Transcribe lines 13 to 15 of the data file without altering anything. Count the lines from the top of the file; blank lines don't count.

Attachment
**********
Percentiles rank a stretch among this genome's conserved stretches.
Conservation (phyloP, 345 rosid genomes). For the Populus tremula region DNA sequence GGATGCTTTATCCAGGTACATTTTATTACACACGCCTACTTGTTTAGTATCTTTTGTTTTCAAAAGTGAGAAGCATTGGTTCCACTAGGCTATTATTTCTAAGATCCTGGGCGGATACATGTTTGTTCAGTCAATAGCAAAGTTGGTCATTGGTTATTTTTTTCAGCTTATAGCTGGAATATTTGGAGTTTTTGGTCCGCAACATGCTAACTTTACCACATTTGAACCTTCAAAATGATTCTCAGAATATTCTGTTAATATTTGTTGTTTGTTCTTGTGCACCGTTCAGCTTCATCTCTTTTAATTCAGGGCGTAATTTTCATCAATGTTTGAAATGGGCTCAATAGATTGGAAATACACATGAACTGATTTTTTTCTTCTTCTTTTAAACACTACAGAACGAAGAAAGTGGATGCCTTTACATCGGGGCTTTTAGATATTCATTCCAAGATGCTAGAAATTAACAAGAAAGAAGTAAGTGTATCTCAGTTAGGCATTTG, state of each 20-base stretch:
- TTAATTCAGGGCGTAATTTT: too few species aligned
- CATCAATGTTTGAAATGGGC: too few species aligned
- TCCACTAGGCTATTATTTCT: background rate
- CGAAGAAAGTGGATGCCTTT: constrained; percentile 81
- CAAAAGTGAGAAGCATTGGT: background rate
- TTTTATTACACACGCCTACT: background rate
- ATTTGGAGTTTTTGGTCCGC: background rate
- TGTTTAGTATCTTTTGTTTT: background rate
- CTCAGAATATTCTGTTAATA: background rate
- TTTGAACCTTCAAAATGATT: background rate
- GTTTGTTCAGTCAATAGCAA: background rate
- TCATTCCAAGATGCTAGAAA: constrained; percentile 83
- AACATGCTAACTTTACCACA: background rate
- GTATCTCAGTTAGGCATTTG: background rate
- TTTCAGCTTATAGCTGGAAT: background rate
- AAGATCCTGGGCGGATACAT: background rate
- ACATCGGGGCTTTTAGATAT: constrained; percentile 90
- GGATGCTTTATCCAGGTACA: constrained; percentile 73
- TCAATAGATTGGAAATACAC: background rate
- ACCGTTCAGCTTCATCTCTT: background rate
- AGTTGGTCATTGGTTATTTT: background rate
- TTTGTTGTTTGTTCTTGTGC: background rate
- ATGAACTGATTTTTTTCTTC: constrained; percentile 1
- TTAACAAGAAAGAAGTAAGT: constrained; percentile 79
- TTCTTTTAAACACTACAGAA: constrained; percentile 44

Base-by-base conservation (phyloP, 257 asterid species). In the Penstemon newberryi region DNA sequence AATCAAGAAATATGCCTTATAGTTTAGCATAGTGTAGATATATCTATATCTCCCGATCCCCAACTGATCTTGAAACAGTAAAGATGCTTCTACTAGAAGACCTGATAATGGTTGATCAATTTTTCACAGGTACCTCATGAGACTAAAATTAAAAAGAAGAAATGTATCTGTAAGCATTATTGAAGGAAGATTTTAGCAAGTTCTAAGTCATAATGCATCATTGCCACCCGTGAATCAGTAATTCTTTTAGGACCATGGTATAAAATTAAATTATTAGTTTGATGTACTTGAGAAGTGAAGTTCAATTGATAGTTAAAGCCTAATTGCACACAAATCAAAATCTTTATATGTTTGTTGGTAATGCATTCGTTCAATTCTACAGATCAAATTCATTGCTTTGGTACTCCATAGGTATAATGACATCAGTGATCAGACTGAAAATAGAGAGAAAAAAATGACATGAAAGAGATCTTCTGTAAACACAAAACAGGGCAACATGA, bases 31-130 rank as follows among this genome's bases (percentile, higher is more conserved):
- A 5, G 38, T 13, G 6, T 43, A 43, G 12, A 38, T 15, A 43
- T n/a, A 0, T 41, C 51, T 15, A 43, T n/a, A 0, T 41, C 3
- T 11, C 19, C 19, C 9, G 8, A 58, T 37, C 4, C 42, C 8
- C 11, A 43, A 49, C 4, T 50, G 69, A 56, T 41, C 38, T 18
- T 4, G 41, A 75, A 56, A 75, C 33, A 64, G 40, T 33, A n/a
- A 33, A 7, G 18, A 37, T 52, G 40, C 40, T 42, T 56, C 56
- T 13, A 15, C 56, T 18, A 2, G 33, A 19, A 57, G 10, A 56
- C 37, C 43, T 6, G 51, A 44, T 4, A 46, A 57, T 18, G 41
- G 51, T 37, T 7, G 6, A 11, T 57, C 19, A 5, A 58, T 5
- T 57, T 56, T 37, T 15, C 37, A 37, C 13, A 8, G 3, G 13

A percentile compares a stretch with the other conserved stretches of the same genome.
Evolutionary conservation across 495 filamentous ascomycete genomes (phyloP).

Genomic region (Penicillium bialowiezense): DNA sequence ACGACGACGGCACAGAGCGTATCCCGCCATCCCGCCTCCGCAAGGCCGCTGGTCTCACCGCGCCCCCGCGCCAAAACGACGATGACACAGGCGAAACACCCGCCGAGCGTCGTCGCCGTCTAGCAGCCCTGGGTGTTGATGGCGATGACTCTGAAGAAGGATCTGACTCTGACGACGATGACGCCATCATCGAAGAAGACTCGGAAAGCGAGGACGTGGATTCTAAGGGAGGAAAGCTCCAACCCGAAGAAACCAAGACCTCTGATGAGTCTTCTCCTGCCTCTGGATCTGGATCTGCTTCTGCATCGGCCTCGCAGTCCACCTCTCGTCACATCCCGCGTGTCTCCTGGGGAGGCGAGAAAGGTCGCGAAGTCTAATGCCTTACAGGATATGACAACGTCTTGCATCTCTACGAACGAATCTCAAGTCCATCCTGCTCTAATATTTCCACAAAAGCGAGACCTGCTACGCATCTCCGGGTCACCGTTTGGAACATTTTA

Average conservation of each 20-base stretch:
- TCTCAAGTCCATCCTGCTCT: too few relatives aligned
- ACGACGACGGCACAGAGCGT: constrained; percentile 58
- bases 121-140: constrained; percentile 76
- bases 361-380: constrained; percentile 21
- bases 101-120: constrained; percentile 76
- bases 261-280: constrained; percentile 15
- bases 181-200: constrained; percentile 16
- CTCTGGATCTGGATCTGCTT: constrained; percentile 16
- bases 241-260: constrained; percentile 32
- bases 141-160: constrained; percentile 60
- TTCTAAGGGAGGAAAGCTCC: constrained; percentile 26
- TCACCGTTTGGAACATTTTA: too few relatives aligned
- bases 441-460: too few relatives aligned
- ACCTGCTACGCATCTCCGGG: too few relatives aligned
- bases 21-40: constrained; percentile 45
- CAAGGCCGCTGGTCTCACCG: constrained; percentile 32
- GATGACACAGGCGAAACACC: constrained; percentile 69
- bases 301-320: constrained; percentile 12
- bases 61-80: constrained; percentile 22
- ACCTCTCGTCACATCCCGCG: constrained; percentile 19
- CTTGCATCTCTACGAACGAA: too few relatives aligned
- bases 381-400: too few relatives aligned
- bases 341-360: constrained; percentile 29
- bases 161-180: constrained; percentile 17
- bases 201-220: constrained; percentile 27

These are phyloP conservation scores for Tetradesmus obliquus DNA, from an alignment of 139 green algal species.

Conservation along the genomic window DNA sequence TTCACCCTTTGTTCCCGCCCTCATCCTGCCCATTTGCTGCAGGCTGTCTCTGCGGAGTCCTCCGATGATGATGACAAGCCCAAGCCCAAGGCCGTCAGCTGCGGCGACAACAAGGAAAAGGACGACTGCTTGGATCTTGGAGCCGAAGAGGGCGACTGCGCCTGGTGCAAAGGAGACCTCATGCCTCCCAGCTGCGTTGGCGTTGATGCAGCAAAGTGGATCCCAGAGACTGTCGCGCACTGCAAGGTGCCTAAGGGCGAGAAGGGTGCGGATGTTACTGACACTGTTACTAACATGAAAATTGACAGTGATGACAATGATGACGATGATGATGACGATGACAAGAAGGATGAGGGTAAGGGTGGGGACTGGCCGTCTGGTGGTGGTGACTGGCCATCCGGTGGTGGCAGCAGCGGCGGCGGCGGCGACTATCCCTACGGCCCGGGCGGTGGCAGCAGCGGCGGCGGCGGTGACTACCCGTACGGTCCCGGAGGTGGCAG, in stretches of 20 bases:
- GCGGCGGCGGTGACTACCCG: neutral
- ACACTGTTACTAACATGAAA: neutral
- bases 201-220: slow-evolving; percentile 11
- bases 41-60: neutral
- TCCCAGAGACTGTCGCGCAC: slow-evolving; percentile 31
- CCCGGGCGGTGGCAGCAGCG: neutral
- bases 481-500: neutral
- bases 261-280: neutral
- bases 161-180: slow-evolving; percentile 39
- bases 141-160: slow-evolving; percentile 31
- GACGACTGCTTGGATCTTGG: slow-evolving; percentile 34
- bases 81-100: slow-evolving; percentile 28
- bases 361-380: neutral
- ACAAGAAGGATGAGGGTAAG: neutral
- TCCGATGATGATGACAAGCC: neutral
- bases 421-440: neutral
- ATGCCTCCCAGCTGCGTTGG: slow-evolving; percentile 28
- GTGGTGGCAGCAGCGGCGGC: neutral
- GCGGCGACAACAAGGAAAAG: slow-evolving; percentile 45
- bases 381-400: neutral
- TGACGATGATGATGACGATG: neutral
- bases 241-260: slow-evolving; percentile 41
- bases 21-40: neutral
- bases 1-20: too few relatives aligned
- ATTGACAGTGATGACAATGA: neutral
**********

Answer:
- GTTTGTTCAGTCAATAGCAA: background rate
- TCATTCCAAGATGCTAGAAA: constrained; percentile 83
- AACATGCTAACTTTACCACA: background rate